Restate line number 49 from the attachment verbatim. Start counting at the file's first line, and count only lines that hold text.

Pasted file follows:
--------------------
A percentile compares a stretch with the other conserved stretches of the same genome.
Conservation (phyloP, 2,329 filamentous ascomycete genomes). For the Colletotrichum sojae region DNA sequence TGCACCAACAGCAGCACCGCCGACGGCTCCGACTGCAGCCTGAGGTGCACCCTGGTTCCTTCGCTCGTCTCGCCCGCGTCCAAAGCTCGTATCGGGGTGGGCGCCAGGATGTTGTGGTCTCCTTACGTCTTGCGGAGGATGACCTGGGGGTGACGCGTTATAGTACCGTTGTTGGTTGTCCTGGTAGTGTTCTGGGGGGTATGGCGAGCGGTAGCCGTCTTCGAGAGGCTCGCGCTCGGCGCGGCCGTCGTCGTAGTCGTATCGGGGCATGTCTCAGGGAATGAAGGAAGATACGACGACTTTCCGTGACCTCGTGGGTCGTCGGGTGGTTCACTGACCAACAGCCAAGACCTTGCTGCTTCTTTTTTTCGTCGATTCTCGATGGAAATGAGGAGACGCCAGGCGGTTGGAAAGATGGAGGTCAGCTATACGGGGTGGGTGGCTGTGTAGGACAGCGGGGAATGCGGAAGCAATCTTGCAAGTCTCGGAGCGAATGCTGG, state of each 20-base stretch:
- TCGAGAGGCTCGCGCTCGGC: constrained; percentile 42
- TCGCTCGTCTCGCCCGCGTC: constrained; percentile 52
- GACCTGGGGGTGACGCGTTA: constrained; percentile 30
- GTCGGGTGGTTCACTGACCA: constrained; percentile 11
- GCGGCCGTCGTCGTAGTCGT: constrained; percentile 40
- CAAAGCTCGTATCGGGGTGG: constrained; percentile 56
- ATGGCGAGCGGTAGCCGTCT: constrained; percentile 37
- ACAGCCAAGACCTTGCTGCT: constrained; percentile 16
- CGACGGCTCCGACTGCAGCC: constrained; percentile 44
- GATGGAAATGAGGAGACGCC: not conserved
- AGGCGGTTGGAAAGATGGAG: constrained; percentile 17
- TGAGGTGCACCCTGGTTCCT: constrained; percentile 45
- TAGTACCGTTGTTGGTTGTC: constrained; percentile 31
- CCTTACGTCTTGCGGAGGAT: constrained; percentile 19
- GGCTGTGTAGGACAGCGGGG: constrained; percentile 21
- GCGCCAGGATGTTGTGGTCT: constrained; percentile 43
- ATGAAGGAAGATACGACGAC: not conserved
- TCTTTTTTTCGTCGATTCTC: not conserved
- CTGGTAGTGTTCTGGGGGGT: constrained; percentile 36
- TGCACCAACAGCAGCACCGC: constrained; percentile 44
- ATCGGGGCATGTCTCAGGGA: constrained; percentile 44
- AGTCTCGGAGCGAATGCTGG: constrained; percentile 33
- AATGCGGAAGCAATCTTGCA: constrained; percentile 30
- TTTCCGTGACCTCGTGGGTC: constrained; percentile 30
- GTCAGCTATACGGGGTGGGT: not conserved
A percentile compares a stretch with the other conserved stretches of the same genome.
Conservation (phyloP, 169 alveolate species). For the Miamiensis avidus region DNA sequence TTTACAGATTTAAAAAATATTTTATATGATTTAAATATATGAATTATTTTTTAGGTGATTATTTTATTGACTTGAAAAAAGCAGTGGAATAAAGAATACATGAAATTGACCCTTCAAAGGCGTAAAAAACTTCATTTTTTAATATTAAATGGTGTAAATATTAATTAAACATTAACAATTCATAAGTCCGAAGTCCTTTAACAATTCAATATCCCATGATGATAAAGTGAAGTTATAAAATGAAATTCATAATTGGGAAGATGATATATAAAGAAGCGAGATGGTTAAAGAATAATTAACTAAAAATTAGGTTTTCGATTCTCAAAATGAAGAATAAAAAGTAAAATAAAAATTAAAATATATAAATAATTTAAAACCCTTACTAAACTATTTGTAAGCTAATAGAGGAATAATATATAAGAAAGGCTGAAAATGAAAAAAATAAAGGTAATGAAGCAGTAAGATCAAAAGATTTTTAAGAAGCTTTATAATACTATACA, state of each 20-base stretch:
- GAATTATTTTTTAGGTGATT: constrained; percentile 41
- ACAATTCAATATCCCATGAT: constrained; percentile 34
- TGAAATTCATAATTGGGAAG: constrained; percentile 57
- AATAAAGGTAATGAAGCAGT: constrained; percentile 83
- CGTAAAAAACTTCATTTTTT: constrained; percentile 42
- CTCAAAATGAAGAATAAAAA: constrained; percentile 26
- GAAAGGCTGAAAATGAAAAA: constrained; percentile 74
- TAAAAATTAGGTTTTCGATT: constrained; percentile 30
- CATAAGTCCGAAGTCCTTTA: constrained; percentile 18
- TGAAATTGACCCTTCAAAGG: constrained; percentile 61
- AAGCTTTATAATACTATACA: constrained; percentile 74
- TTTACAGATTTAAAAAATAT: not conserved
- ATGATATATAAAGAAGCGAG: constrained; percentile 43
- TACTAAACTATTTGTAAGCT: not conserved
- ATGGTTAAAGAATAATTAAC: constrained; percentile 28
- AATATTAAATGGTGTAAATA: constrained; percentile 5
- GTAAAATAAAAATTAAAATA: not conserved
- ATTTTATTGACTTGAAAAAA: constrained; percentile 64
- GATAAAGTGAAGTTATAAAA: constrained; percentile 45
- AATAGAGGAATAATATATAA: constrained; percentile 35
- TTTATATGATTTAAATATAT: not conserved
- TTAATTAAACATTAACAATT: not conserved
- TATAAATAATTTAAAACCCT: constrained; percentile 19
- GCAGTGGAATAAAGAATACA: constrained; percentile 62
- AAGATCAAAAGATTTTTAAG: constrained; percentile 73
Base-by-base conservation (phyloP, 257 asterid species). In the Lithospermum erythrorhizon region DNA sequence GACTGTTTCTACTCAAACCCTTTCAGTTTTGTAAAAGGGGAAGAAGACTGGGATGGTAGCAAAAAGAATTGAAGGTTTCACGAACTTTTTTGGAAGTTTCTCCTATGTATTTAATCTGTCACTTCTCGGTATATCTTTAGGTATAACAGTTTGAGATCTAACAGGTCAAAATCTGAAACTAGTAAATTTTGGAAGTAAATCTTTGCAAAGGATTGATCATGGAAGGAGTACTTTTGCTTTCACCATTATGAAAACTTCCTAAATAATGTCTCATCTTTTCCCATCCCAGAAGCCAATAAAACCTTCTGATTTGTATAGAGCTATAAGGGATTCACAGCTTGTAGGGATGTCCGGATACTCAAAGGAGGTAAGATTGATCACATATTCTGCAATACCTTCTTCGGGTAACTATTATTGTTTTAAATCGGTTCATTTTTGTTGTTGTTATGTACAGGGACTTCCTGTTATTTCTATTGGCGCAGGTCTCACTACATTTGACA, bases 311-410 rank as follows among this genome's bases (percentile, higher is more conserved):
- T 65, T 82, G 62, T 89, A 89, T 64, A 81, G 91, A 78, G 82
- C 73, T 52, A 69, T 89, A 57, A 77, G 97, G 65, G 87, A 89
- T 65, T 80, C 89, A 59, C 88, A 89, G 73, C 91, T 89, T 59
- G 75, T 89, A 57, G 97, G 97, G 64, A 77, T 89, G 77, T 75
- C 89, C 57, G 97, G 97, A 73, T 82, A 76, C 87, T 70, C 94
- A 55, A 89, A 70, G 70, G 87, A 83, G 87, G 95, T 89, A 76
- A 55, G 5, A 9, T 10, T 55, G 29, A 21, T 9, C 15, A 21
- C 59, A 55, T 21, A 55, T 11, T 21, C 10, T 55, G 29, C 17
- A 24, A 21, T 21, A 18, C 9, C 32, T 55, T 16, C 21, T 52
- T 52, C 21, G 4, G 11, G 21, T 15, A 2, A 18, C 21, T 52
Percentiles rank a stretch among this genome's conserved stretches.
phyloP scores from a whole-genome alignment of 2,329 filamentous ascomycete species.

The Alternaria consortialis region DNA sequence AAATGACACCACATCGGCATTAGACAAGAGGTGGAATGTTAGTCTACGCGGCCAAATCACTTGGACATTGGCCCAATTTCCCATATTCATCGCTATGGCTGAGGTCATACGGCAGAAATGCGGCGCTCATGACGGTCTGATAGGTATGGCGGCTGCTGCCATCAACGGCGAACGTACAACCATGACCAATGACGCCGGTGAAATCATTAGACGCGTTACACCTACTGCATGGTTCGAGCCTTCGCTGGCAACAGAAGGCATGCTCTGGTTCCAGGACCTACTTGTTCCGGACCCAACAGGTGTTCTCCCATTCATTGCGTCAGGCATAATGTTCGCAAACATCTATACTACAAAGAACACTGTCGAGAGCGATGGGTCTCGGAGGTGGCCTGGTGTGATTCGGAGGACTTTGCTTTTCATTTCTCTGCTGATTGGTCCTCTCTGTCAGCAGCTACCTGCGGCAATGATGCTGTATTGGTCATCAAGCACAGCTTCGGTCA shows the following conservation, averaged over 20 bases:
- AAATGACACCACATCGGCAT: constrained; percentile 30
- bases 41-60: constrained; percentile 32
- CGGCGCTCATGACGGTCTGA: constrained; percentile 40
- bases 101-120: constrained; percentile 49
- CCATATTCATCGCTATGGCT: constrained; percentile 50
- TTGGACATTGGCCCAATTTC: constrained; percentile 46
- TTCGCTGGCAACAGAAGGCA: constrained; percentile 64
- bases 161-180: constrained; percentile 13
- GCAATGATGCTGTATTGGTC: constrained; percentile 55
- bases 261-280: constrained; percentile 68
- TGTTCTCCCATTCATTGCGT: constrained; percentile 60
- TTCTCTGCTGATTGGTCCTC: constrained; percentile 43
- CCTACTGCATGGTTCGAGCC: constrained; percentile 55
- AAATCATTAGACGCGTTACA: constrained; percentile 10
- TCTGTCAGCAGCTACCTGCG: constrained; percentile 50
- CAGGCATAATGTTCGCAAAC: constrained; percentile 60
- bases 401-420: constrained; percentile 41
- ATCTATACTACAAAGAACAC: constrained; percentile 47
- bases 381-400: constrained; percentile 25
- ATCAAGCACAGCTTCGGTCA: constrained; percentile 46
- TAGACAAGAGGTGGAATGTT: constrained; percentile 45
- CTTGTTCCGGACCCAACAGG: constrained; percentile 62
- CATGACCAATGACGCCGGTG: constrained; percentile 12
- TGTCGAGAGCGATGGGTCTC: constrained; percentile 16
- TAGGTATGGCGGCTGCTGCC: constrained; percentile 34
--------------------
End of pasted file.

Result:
- AATAGAGGAATAATATATAA: constrained; percentile 35